Assemblyman Félix Ortiz has never been one to shy away from unpopular issues. Earlier this month, however, he went out on a dangerous limb. In an effort to save New York State from supposed health risks involving the common food ingredient known as salt, he brought into doubt his entire career.
Ortiz was the first in his family to move to the U.S. from Puerto Rico. After receiving his Master’s in Public Administration from NYU, he served in the army for two years. Voted into the New York State office in the fall of 1994, the Democrat went to great lengths working for all those in need. Latinos, sweatshop workers, immigrants, and more have benefited from Ortiz. Whether working on fighting childhood obesity, banning cell phone use while driving, or actually lowering the drinking age, Ortiz has always been involved in matters big and small.
There wasn’t a problem until just this month, when Ortiz proposed a health bill. Not just any bill, though, but a bill to ban all salt use in any NYC restaurant. For any reason. And with a $1,000 fine for each and every dish using salt, you can bet…wait, why are we even talking about this with as serious matter? The bill is absolutely bogus. Do I support lower salt intake? Yes. Do we consume too much sodium in our diets? Yes. Should restaurants have salt banned? That’s not even a possibility, and it’s a ridiculous point to even attempt to make.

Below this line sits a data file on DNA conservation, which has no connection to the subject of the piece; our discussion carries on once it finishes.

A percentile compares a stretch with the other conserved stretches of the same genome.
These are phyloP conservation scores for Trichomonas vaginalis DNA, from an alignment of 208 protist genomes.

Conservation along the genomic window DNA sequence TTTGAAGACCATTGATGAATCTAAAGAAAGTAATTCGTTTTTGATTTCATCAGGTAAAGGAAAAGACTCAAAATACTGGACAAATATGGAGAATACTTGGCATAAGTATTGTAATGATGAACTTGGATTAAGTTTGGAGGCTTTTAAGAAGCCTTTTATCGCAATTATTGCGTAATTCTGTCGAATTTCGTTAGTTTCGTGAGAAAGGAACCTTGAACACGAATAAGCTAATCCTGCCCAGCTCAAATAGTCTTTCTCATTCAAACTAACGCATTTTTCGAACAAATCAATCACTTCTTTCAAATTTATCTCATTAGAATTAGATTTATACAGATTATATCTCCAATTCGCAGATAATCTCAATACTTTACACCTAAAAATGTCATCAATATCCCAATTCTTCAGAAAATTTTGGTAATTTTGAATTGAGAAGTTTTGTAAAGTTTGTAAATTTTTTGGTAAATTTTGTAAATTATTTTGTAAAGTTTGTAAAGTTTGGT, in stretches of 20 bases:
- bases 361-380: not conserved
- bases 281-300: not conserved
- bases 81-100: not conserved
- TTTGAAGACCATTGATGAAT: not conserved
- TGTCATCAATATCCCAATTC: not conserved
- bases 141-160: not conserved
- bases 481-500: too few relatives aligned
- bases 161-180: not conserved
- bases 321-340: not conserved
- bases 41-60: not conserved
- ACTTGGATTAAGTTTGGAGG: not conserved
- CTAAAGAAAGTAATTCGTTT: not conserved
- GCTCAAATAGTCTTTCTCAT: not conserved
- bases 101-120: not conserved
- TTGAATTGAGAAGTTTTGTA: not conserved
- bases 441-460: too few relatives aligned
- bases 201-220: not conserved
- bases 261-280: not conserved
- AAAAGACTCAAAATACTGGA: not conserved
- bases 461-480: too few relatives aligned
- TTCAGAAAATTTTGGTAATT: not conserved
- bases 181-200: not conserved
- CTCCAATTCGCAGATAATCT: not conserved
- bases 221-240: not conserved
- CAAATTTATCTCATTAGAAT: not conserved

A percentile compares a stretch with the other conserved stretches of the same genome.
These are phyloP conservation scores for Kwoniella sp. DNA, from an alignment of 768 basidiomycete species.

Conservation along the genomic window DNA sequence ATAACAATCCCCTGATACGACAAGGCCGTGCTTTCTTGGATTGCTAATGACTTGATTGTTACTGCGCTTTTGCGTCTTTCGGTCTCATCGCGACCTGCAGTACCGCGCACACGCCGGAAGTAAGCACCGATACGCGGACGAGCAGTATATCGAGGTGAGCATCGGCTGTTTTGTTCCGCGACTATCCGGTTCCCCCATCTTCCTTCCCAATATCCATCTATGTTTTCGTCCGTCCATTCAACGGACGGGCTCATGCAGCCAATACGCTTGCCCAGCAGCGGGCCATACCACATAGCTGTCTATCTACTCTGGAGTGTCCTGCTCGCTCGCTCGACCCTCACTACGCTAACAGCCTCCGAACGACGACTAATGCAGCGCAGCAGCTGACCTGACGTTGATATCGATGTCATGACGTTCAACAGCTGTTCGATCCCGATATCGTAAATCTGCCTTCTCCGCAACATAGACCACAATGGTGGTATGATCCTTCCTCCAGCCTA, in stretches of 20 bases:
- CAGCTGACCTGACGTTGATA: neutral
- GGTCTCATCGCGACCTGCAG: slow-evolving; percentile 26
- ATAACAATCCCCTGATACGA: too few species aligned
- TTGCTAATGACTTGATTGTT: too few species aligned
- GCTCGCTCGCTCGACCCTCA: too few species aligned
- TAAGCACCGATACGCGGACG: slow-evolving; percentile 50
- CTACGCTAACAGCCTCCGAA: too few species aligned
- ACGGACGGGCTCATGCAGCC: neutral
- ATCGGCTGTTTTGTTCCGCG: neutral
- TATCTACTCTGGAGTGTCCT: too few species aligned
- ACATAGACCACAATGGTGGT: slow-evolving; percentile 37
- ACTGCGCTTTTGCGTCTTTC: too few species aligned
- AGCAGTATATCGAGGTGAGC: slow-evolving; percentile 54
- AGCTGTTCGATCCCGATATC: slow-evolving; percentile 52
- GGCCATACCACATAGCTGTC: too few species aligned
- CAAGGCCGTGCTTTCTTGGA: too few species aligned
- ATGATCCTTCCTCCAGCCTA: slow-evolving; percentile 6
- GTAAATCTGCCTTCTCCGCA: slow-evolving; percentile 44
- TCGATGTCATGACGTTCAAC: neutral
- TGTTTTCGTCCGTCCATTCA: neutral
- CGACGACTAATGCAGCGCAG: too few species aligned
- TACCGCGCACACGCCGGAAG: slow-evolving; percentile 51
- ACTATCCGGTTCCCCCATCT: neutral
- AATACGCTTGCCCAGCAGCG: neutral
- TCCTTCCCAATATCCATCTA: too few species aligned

It’s not as if Ortiz made the bill to help lessen the use of salt; no, he created the bill with the explicit intention of having all salt eliminated from every single dish. So what’s the big fuss over salt, you ask? To truly understand the presence of salt in our food, it’s important to recognize what place salt had in our history.
Salt has been used to preserve and add flavor to foods for almost as long as mankind has existed. Lake Natron, in Northern Tanzania, has always been an exemplary source for the important salt trade. Because of evaporation and heat fluctuation, pure salt is naturally left for harvest by the locals. Not just a food seasoning, years ago this commodity was so valuable, it was called “white gold” and actually used as currency in Africa and many parts of the world. Records showing salt use have been dated back thousands of years, while current use brings out flavor and helps preserve. Meats that would spoil quickly were made to last with a salt curing process. Cheeses were given flavor. Asian fish sauce was given its balanced, notorious stink, and virtually every other food benefited from salt throughout history. Despite being overused, salt is one of the most necessary ingredients in food today. Plus, humans wouldn’t be able to function without a balanced level of the stuff in our bodies.
While it’s true that many foods don’t naturally contain salt, the fact is that without it, foods are rendered fairly tasteless. Even sweets need salt for both chemical reactions and taste balance. You see, foods are meant to be cooked with salt. If you have a dish with little taste, chances are it just needs a dash of salt. This ingredient actually brings out the true flavors of foods, and no other element can do that.